This article was originally published by Mennonite World Review

A God who likes to have fun

Imagine what our lives would look like if they really flowed to the rhythm God intends for us. Imagine what a sustainable pace that allows time for work and rest, solitude and community, fasting, feasting and fun would look like. These are some of the thoughts that revolve in my mind as I seek to live into a sustainable way of life.

Sustainability is not about cutting back on consumption and work, though that can be an outcome. Sustainability is primarily about living into life as God intends it to be.

This is one of my ruling passions. I first grappled with it when I contracted chronic fatigue syndrome 25 years ago. I was sure that stress, overwork and burnout were the chief causes, and in my recovery began to explore a more sustainable rhythm of life. My first book about this, Godspace, explored the rhythms of Jesus’ life and the balance he seemed to find between work and rest, community and solitude, feasting and fasting. Unfortunately that wasn’t enough. It was too intangible and it was still easy for me in our work oriented society to rationalize away the patterns that I felt God was leading me toward. Not surprisingly, more overwork, stress and burnout followed.

There are two key questions that have helped me over the last few years to move toward a more sustainable way of life: What kind of God do I believe in? What kind of rhythms does creation model?

What kind of God do I believe in?

Can you imagine a God who dances with shouts of joy, laughs, plays, enjoys life and invites us to join the fun? I couldn’t until recently. I grew up with a very serious, workaholic God who chastised me for not keeping busy 24 hours a day, seven days a week. Even though I knew this was not what God intended for me, I felt guilty when I slowed down, took a break or just went out and had some fun.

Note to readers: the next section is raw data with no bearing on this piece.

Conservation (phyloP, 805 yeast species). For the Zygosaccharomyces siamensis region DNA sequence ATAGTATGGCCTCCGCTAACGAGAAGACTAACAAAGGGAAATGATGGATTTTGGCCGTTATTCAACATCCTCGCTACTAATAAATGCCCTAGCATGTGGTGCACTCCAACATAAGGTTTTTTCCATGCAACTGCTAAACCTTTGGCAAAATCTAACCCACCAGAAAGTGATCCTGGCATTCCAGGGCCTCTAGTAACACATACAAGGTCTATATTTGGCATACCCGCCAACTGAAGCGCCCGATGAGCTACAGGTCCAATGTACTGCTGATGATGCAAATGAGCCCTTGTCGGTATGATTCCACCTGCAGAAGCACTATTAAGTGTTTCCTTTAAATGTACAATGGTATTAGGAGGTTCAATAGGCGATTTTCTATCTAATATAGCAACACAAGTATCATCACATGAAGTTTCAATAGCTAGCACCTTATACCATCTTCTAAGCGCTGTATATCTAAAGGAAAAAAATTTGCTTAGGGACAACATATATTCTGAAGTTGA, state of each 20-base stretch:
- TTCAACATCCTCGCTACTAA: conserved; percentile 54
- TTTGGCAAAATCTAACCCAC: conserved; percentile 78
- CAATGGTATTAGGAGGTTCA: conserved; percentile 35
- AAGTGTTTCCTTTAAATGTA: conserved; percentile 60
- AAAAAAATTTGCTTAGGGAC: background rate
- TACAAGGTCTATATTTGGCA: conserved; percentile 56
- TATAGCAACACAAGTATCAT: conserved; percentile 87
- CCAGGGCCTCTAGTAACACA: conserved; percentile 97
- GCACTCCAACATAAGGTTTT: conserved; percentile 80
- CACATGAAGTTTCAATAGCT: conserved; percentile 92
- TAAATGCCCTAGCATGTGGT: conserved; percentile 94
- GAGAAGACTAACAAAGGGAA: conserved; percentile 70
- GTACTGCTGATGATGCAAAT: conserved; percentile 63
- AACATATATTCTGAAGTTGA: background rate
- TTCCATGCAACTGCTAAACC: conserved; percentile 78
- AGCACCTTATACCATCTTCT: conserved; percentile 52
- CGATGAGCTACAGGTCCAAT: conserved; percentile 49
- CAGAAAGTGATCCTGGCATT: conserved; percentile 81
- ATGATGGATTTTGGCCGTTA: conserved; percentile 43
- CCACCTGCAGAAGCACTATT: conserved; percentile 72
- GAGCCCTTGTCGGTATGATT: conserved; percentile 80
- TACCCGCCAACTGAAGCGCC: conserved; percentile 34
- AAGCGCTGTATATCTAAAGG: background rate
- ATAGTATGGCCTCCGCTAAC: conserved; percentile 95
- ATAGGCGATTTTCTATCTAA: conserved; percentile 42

Unless you become like children, you cannot enter the kingdom of God (Matt. 18:3). These words riveted my attention a couple of years ago. I asked myself What are the childlike characteristics that make me fit for the kingdom? This question began a journey of discovery for me in which I started to explore the childlike characteristics that God sees as prerequisites to kingdom living. I posted on Facebook asking friends what qualities they believed are essential and slowly formulated a list. Playfulness, awe and wonder, imagination, creativity, curiosity, love of nature, compassion, gratitude, and unconditional trust all emerged as essential qualities of childlikeness. Yet we live in a world of play deprivation, nature deficit disorder, awe and wonder depletion, and compassion fatigue. As a result, I think we suffer from God deprivation, too.

I am increasingly convinced that rediscovering our inner child is essential for our spiritual health. Awe and wonder, imagination and curiosity connect us to the God who is present in every moment and everything in a way that nothing else can. They enrich our contemplative core and expand our horizons to explore new aspects of our world and of our God.

Believing in a God who loves to get his hands dirty planting gardens, who makes mud pies to put on the eyes of the blind, and who does happy dances and sings with joy over all of humanity and in fact all of creation has revolutionized my faith. This is the theme of my upcoming book, The Gift of Wonder, but there are a couple of steps you can take now to follow this path.

  • Read some children’s books — maybe get back to the favorites from your childhood, or ask your kids, grandkids or friends kids which ones they enjoy most. Read them together or if you don’t have kids and grandkids volunteer at the local library or with friends to read stories.